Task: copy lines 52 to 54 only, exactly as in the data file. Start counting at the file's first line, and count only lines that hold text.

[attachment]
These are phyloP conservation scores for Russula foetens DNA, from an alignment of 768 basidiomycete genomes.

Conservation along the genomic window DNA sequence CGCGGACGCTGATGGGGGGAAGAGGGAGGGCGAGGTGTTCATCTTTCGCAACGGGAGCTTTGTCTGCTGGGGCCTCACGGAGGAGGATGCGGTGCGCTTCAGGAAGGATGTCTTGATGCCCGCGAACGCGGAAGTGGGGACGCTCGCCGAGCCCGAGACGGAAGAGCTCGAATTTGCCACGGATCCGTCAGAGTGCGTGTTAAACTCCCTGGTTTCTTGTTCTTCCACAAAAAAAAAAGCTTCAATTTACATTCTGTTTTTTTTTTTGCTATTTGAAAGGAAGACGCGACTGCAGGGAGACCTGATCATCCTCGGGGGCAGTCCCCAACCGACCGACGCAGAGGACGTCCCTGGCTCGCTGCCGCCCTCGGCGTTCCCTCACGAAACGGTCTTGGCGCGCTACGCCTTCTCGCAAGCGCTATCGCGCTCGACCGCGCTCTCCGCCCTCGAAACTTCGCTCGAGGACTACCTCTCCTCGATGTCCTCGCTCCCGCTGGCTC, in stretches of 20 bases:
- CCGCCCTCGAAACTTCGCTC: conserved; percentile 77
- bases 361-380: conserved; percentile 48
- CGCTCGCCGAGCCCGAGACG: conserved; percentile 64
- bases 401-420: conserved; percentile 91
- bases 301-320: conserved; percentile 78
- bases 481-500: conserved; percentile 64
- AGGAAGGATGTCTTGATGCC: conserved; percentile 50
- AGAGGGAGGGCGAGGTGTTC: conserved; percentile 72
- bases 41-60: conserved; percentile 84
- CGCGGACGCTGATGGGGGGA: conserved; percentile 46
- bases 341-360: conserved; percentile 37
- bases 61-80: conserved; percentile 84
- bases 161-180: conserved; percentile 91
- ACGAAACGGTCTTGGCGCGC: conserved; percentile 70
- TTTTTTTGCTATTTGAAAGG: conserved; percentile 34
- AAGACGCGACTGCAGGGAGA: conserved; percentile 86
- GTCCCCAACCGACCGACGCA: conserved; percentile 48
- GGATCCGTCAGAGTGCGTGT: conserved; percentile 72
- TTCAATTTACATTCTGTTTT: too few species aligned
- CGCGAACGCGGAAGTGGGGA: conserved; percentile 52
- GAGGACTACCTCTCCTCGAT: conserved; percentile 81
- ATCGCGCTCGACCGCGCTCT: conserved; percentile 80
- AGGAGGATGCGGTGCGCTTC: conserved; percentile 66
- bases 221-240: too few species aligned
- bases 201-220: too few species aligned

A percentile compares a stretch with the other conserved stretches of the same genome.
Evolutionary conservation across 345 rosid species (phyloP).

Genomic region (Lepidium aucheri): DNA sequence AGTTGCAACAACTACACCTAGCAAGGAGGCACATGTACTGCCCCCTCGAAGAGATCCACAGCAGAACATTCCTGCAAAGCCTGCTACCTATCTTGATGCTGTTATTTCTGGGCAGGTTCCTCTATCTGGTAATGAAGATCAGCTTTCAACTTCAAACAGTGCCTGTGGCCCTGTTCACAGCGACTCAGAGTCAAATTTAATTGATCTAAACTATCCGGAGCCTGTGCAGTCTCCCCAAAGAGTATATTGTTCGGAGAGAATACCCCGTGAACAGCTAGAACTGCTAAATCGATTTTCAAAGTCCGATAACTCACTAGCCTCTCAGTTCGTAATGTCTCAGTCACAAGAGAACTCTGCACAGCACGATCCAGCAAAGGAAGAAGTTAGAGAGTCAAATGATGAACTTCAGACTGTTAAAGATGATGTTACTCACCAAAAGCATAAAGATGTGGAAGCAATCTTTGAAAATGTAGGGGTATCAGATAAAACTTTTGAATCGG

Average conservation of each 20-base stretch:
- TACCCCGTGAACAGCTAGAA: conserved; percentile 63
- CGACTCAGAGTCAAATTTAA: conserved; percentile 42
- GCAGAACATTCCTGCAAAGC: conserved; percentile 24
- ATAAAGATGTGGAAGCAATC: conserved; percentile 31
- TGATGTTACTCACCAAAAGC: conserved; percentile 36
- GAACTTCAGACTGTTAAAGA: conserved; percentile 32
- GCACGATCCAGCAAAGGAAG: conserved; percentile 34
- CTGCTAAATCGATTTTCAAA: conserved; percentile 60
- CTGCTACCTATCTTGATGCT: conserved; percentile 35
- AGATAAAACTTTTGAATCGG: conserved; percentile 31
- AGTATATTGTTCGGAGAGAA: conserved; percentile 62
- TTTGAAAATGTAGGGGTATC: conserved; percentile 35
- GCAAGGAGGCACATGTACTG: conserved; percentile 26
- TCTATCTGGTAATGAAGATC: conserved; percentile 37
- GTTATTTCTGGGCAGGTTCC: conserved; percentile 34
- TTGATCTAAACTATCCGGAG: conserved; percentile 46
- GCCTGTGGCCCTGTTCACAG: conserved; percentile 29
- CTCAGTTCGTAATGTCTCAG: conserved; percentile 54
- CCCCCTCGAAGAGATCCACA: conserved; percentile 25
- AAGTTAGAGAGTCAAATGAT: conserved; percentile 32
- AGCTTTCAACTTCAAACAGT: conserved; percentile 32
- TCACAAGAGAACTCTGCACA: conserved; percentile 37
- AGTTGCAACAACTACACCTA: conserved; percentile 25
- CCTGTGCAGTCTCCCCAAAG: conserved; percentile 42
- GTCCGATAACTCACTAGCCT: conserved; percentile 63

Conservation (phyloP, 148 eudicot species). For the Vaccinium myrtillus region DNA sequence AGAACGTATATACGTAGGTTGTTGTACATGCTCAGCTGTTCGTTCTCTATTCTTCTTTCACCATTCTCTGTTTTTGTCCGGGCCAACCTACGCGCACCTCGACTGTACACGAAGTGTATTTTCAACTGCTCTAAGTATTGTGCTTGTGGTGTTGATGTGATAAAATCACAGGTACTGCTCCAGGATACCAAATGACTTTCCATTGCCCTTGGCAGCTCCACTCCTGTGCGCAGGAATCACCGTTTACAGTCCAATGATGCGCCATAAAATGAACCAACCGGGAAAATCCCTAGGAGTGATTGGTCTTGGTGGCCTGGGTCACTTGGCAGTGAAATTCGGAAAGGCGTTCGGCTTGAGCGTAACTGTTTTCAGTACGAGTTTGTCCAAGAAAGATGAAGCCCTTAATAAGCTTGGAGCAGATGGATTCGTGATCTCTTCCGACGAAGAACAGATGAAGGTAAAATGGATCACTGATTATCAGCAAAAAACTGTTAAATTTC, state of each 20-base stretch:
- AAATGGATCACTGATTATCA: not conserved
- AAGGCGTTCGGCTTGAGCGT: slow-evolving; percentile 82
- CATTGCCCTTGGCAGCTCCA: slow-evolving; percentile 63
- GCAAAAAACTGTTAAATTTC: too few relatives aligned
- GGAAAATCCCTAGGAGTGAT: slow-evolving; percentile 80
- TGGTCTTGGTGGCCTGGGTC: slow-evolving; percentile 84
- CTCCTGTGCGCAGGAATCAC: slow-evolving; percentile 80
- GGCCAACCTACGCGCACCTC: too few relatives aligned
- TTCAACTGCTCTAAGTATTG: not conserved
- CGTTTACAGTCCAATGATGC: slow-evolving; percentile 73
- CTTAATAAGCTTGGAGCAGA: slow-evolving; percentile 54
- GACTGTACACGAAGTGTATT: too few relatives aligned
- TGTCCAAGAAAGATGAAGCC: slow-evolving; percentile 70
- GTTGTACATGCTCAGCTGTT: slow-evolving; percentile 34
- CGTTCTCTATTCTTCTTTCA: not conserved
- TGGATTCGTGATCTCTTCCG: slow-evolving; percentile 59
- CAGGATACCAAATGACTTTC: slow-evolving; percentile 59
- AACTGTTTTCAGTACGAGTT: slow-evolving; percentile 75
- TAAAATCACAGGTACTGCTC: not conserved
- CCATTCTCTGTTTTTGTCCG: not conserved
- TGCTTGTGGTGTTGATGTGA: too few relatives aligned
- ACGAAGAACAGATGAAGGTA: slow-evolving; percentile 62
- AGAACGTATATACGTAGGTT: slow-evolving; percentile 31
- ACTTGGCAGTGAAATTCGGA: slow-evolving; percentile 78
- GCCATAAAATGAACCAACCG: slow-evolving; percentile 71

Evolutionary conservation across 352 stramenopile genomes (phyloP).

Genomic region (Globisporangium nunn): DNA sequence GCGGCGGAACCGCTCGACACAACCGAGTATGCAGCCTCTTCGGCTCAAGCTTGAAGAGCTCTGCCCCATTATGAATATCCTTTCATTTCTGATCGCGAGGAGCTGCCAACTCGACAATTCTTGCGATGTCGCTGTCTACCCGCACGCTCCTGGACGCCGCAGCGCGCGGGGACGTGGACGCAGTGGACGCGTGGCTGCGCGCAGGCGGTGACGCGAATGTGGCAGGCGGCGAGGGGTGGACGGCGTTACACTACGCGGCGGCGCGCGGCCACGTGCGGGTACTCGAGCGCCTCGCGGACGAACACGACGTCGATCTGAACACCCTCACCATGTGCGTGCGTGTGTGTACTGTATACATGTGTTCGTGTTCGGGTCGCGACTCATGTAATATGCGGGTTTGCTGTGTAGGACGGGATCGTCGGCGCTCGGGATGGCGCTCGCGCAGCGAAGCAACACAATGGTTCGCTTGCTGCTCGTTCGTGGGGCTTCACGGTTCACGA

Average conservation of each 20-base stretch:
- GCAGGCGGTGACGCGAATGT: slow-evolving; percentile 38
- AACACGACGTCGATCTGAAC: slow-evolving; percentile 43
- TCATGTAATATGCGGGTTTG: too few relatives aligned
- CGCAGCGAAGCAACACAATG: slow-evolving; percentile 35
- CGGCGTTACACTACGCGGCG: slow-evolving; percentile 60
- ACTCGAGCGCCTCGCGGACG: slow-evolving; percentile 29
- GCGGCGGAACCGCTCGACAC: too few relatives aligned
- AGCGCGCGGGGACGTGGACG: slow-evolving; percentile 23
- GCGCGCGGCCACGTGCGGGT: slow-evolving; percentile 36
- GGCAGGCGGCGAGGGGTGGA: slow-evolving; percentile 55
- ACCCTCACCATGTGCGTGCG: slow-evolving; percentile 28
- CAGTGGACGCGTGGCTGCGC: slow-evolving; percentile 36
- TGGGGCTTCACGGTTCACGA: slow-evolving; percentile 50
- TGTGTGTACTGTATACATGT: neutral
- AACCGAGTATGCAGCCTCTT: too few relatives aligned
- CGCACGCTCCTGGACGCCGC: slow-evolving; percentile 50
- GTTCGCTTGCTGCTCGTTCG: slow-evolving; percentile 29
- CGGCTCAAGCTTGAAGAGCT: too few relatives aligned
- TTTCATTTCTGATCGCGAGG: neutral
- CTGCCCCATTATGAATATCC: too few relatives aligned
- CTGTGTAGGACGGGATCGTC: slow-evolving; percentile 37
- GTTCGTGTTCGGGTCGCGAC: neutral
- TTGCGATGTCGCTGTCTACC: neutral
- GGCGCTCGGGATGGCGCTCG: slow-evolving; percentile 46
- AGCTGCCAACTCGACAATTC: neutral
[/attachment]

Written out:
- AGCTTTCAACTTCAAACAGT: conserved; percentile 32
- TCACAAGAGAACTCTGCACA: conserved; percentile 37
- AGTTGCAACAACTACACCTA: conserved; percentile 25